The Current issue of “The view from here” is concerned with Peptides.

The topic of this month’s newsletter from Drug Discovery Today is “Peptides”

Sometimes things come as great surprises. Well, I got a huge surprise when I looked at some of Drug Discovery Today’s usage data over the last few years. I always imagine that all of our articles will be well-cited, as we try to encourage only the best authors writing on the hottest topics, but the article by Fosgerau.and Hoffmann,  entitled: “Peptide therapeutics: Current status and future directions” was cited way above my highest expectations. Currently, it has been cited 401 times since it was published in January 2015. A little old, therefore, to be included in this newsletter, but was a wake up call for me with respect to the continuing interest and popularity of peptides as potential drug molecules and as part of the drug discovery process. It is my pleasure, therefore, to highlight some of the more recent articles from Drug Discovery Today that deal with peptides as drugs, or approaches to novel design of such molecular entities.
The first article in this month’s offering is entitled: “Interfering peptides targeting protein–protein interactions: the next generation of drugs?”, by Heriberto Bruzzoni-Giovanelli, Valerie Alezra, Nicolas Wolff, Chang-Zhi Dong, Pierre Tuffery and Angelita Rebollo of various institutes from Paris, France. As is clear from the title, this article discusses the role that peptides might be able to play in disrupting protein-protein interactions to achieve pharmacological benefit. As a result of novel approaches to administration and strategies to enhance the stability of circulating peptides and their intracellular uptake, peptide therapies are experiencing an upsurge in interest in their potential as new drugs. Such peptides are important in being one of the few agents that are likely to be able to disrupt the interaction of large proteins, as small molecular weight compounds (around 500 Da) are most likely to find it thermodynamically impossible to interfere with the large negative Gibbs Free Energy of interaction of such large molecules. As biology identifies more and more protein-protein interactions that might be responsible for pathology, such interfering peptides are likely to become ever more important as pharmacological tools, or potential drug entities.
The second featured article is by Nicolau B. da Cunha, Nicole B. Cobacho, Juliane F.C. Viana, Loiane A. Lima, Kamila B.O. Sampaio, Stephan S.M. Dohms, Arthur C.R. Ferreira, César de la Fuente-Núñez, Fabrício F. Costa, Octávio L. Franco and Simoni C. Dias of various institutes in Brazil and Cambridge MA, USA. It is entitled: “The next generation of antimicrobial peptides (AMPs) as molecular therapeutic tools for the treatment of diseases with social and economic impacts”. In this article, the authors discuss the current state of play in the development of natural peptides as potential drugs and advances in the design and biosynthesis of potentially important therapeutic peptides. The focus of the article is on the development of antimicrobial peptides, a field that is becoming more and more important due to the increase in drug resistance in bacteria as we move away from the Golden Age of antibiotic therapy.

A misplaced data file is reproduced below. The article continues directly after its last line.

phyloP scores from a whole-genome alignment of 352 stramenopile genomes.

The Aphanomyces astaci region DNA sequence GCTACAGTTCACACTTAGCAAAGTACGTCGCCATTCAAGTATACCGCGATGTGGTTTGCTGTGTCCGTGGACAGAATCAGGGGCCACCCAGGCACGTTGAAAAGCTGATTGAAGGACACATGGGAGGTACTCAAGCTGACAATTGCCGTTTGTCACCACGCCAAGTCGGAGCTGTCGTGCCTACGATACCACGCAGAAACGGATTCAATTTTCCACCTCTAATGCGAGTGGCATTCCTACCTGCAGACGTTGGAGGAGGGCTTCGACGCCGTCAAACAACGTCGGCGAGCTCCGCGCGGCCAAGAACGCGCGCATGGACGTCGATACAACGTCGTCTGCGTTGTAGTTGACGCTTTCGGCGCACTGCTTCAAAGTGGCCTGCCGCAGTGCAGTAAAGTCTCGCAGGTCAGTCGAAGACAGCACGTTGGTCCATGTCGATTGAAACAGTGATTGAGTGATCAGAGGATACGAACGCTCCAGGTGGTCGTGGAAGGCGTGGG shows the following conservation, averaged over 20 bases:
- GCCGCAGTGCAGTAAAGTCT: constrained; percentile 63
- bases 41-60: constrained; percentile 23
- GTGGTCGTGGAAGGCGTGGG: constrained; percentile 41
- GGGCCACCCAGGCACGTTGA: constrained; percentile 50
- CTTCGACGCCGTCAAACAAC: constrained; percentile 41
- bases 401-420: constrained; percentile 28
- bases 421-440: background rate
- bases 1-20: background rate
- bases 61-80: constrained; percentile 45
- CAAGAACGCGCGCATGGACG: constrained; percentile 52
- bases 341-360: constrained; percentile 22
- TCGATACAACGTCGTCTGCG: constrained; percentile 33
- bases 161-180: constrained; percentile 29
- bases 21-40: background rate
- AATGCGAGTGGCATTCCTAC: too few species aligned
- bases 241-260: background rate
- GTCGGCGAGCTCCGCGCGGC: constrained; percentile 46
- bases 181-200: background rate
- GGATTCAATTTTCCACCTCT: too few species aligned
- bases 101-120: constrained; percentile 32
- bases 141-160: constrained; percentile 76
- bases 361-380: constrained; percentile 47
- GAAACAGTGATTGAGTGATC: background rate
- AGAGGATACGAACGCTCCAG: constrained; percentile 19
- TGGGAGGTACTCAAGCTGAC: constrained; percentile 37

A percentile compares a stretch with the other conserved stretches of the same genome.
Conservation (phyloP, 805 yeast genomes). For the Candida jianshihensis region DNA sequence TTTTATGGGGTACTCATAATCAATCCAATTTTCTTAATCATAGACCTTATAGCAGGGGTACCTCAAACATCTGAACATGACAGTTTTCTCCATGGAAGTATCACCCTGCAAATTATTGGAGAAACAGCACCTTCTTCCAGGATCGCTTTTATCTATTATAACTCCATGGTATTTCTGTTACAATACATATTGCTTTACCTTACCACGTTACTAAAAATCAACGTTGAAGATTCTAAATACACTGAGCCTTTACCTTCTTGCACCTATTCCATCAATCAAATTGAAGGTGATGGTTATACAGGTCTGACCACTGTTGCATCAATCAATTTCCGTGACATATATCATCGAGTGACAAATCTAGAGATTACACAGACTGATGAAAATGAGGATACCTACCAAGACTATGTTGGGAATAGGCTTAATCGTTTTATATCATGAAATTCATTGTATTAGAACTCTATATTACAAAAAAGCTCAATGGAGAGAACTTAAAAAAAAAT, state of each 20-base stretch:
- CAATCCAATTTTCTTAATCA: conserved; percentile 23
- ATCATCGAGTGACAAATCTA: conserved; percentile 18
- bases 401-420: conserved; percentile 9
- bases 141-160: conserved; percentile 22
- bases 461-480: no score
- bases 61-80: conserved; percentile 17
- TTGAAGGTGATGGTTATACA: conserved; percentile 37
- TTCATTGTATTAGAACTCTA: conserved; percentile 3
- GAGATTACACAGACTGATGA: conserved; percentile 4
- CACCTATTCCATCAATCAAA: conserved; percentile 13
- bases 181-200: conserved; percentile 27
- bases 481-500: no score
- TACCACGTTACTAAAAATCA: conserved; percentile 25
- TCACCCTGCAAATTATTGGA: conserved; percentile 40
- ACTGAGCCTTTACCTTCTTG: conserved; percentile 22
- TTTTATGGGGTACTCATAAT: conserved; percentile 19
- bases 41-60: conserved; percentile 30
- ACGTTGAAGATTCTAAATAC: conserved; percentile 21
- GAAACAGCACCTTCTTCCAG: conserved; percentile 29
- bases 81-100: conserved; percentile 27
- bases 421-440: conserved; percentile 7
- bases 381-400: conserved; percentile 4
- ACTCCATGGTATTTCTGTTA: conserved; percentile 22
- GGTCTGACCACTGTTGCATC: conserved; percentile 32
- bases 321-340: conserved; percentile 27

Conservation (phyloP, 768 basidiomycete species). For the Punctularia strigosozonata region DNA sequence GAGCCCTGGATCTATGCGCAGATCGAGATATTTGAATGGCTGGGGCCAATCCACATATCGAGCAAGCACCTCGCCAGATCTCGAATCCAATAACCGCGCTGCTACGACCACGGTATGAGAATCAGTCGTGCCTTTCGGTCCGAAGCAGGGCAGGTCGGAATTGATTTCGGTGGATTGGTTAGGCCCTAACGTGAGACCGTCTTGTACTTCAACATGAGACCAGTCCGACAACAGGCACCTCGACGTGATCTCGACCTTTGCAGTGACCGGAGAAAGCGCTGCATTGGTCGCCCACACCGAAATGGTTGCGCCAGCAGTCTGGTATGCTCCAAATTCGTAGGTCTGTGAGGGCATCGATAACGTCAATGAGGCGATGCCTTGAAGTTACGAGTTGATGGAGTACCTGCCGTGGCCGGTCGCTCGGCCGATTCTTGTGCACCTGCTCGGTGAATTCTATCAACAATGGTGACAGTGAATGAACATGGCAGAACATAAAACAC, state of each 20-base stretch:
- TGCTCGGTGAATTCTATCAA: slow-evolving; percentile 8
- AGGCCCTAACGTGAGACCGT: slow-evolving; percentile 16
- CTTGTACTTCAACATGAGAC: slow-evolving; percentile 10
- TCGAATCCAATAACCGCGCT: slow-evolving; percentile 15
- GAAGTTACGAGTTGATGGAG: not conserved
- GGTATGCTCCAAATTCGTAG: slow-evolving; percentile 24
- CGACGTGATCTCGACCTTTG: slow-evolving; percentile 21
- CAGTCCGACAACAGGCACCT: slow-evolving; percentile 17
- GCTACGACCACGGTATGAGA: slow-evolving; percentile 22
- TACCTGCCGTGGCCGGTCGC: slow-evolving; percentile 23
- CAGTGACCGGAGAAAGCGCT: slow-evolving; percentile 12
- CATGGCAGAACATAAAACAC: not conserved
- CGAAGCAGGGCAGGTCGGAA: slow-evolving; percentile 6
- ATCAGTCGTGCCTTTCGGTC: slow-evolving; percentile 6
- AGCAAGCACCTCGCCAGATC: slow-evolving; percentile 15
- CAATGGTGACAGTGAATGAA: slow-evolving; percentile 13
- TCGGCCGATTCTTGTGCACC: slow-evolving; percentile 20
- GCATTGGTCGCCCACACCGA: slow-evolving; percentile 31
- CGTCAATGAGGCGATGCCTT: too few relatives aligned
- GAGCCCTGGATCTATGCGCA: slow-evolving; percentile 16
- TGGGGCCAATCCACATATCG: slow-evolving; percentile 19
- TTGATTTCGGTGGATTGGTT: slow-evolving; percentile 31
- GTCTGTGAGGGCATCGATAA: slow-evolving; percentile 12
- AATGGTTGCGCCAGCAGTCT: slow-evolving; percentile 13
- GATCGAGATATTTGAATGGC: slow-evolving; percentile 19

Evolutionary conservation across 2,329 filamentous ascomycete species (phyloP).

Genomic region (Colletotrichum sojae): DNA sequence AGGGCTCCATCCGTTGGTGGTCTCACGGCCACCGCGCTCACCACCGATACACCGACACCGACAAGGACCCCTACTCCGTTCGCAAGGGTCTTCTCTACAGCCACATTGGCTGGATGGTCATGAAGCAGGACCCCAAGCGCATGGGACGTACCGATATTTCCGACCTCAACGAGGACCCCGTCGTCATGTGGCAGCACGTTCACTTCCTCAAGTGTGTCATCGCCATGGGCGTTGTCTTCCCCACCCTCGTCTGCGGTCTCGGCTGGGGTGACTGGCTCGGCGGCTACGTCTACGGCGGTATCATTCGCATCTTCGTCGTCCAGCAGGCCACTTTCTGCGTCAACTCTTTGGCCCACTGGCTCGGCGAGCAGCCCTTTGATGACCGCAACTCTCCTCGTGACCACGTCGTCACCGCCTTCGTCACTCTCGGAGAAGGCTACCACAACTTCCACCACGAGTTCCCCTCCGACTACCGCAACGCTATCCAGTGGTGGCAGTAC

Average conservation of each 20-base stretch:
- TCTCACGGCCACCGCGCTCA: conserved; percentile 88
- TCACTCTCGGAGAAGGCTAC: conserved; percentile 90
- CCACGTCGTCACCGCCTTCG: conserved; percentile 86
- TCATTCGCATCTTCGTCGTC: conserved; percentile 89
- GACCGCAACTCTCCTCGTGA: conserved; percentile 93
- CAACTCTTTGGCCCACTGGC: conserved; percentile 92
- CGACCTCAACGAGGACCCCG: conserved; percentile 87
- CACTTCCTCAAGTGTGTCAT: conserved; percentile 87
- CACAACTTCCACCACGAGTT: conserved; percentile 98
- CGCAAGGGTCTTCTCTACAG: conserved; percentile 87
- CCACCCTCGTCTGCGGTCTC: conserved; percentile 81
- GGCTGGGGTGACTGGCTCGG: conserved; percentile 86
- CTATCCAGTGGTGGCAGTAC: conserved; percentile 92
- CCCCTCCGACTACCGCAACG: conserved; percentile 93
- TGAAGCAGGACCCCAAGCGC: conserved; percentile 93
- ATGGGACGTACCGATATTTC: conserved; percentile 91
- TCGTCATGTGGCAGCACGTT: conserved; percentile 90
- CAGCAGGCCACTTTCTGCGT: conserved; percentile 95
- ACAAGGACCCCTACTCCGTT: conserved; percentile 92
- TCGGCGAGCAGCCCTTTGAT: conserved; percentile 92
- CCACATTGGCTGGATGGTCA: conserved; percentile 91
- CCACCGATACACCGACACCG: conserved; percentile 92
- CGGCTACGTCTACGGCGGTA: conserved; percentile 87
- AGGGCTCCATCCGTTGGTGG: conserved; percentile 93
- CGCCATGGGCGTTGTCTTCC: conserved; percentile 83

Last, but by no means least, in this month’s offering is: “Stapled peptide design: principles and roles of computation” from Yaw Sing Tan, David P. Lane and Chandra S. Verma from various institutions in Singapore. This article presents a foil for our first offering, in that it deals with the design of stapled peptides. Such peptides can be engineered to form α helices, which stabilizes their structure and can improve many of the issues associated with their in vivo stability and vastly improves their ability to be able to destabilize protein-protein interactions. The authors go on to discuss those computational methodologies that have been key to the design of stapled peptides and their contribution to the field. Furthermore, they speculate that such computational approaches may provide an insight into the (currently unclear) mode of action of stapled peptides.
Steve Carney was born in Liverpool, England and studied Biochemistry at Liverpool University, obtaining a BSc.(Hons) and then read for a PhD on the Biochemistry and Pathology of Connective Tissue Diseases in Manchester University, in the Departments of Medical Biochemistry and Histopathology. On completion of his PhD he moved to the Kennedy Institute of Rheumatology, London, where he worked with Professor Helen Muir FRS and Professor Tim Hardingham, on the biochemistry of experimental Osteoarthritis. He joined Eli Lilly and Co. and held a number of positions in Biology R&D, initially in the Connective Tissue Department, but latterly in the Neuroscience Department. He left Lilly to take up his present position as Managing Editor, Drug Discovery Today, at Elsevier. Currently, he also holds an honorary lectureship in Drug Discovery at the University of Surrey, UK. He has authored over 50 articles in peer-reviewed journals, written several book chapters and has held a number of patents. 

Share this article

More services


This article is featured in:
The View From Here


Comment on this article

You must be registered and logged in to leave a comment about this article.